By the late 1990s, bobcats were increasing “throughout the majority of their range,” according to a detailed national survey released in 2010. Even in the Midwest, where, as McNitt observed, public lands are scarce and landscapes are “dominated with monoculture farms” bobcat numbers have appeared to improve just enough to have their conservation status downgraded.
Bobcats were removed from Illinois’ list of threatened species in 1999, and they were taken off Indiana’s endangered list in 2005. By 2007, Iowa’s once-endangered bobcats had recovered enough to support limited hunting seasons. In Ohio, bobcats were downgraded from endangered to threatened in 2012 and removed from the endangered species list altogether in 2014.
But despite the general upward trend of bobcat numbers (as of 2010, the total US population sat somewhere between 2.3 and 3.6 million), some experts have cautioned that populations may still remain at risk.
“Local threats may decrease population success through time,” Imogene Cancellare, a wildlife biologist at the University of Delaware, told Earther. “Not all populations in the United States are stable, or growing.”
During the impassioned debate in Ohio over whether to allow trapping, proponents argued that a 60-bobcat cap wouldn’t put the animal’s numbers at risk. The state Department of Natural Resources agreed.
“We’re confident the population is secure. We’re not trying to reduce the number of bobcats,” Mike Reynolds, Wildlife Research Administrator for the ODNR Division of Wildlife told the Dispatch in March.
But ultimately, in May, the Ohio Wildlife Council felt that there wasn’t enough information to make a determination either way. By a 6 to 1 vote, the council decided to delay the proposed trapping season until there was more definitive data showing a “thriving population”. One member of the council suggested waiting until after a four-year population study—currently underway by Viorel Popescu and wildlife researchers at Ohio University—was completed.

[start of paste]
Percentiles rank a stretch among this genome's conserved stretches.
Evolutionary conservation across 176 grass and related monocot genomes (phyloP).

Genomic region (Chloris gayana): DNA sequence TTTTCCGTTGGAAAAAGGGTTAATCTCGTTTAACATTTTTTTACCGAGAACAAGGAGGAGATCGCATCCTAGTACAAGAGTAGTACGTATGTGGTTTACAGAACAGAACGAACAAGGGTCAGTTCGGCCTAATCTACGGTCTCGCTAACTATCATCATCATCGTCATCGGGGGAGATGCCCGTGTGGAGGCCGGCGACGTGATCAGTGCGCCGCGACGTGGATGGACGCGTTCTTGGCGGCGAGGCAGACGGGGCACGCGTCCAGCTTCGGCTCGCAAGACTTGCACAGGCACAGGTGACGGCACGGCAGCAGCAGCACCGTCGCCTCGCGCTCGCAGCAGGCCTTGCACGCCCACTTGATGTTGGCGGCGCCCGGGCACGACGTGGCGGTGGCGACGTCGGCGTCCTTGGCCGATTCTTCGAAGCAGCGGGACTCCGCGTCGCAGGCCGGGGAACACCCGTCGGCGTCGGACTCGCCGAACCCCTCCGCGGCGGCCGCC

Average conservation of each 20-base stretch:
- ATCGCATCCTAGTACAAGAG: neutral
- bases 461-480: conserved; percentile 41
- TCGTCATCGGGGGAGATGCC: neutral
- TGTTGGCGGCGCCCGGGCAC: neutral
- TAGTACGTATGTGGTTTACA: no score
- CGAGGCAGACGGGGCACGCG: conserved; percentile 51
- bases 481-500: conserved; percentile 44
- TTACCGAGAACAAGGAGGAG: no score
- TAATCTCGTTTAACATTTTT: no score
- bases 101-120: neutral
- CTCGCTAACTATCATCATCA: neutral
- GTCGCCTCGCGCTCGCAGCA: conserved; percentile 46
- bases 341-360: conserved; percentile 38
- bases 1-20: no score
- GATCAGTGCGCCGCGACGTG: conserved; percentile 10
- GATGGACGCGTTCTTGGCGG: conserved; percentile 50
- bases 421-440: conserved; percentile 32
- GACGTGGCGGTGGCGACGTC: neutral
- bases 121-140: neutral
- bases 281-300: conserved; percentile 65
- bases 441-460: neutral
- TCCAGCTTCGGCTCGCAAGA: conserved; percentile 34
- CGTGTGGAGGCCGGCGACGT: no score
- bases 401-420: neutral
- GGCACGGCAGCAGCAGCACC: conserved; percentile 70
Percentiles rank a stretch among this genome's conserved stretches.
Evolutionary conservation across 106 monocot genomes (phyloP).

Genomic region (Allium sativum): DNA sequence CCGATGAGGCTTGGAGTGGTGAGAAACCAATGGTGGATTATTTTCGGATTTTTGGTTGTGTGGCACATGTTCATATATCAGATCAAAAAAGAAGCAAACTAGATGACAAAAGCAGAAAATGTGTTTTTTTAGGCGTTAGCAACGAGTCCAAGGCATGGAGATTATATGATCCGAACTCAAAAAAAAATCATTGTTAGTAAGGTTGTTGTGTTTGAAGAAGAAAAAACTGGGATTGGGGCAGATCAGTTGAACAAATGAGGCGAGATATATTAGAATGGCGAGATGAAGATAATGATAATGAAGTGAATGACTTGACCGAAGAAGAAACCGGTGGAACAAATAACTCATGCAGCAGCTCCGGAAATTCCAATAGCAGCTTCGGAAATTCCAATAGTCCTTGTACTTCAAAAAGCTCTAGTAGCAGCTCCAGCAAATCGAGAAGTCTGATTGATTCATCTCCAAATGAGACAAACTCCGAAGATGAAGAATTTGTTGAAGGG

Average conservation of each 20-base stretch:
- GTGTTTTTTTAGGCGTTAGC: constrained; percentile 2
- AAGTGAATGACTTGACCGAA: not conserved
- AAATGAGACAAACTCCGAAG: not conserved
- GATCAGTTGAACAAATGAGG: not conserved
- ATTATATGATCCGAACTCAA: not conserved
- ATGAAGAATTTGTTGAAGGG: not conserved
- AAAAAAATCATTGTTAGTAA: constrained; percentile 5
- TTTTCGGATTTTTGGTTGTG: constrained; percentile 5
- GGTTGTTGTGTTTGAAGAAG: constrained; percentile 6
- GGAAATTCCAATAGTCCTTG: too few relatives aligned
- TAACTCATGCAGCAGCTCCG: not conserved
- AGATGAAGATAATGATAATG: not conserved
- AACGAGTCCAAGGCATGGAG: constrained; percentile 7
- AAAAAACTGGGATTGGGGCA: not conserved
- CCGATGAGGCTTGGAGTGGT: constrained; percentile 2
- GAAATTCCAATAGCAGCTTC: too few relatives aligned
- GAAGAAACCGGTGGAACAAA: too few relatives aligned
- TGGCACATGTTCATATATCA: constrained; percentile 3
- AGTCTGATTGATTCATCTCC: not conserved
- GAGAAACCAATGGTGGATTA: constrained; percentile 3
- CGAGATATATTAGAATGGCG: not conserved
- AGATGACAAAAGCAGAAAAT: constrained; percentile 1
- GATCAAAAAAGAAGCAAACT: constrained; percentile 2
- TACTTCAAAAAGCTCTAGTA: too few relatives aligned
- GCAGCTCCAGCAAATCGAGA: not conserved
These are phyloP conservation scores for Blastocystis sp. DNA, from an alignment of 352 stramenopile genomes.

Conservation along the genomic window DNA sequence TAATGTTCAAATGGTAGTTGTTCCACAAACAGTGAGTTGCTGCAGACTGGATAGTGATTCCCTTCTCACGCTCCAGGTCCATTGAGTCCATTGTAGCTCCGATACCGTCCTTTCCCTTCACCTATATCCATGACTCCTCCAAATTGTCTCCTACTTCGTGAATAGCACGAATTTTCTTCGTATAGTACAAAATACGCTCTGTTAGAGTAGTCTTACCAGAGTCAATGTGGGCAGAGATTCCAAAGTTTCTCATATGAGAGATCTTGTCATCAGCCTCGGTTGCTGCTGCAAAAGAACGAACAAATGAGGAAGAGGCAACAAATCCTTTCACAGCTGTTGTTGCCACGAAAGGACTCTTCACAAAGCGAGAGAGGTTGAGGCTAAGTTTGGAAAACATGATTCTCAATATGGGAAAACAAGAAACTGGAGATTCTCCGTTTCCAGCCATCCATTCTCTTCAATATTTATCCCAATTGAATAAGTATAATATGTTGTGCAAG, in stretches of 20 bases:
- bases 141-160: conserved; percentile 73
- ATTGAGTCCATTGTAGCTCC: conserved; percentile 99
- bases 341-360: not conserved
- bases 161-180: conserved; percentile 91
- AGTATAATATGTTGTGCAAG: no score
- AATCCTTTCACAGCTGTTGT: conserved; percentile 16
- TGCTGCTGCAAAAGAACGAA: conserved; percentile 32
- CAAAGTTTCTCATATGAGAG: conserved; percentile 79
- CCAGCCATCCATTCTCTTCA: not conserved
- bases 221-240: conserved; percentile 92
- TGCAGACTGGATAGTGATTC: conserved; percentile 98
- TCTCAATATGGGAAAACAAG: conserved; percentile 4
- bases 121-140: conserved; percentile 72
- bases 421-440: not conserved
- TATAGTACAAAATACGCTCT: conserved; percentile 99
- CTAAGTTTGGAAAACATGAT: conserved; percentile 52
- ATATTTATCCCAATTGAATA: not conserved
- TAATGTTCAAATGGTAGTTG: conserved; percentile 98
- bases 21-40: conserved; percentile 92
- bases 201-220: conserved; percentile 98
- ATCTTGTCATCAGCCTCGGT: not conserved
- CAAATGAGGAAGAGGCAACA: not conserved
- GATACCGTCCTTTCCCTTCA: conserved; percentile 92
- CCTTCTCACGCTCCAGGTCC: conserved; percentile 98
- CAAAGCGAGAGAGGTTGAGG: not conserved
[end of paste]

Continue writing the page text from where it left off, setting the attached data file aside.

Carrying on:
The debate over whether to allow bobcat harvesting is not confined to Ohio. In May, a proposal to open bobcat hunting and trapping in Indiana was shot down by the Indiana Natural Resources Commission after more than 1,300 citizens reportedly spoke out in opposition during the public comment period.
Similar debates are playing out with other wild carnivores—albeit significantly more threatened ones—such as the grizzly bear. In May, Wyoming’s Game and Fish Commission voted unanimously to allow the hunting of up to 22 grizzly bears this fall. The decision was met with fierce blowback from conservationists, so much so that a district court could reverse it this week. More and more states are allowing gray wolves to be hunted as populations recover, but those hunts remain equally controversial.
For bobcats, recent battles over opening hunting seasons have mostly taken place on the state level. But with the Trump administration weakening wildlife protections for threatened and endangered species and increasing certain privileges for hunters (not to mention Interior Secretary Ryan Zinke proudly tweeting a photo of the stuffed bobcat in his office), it’s possible that the federal government could soon join the fray.
The future for the elusive cats, while brighter than it once was, remains tinged with uncertainty.
James Crugnale is an environmental journalist from Brooklyn.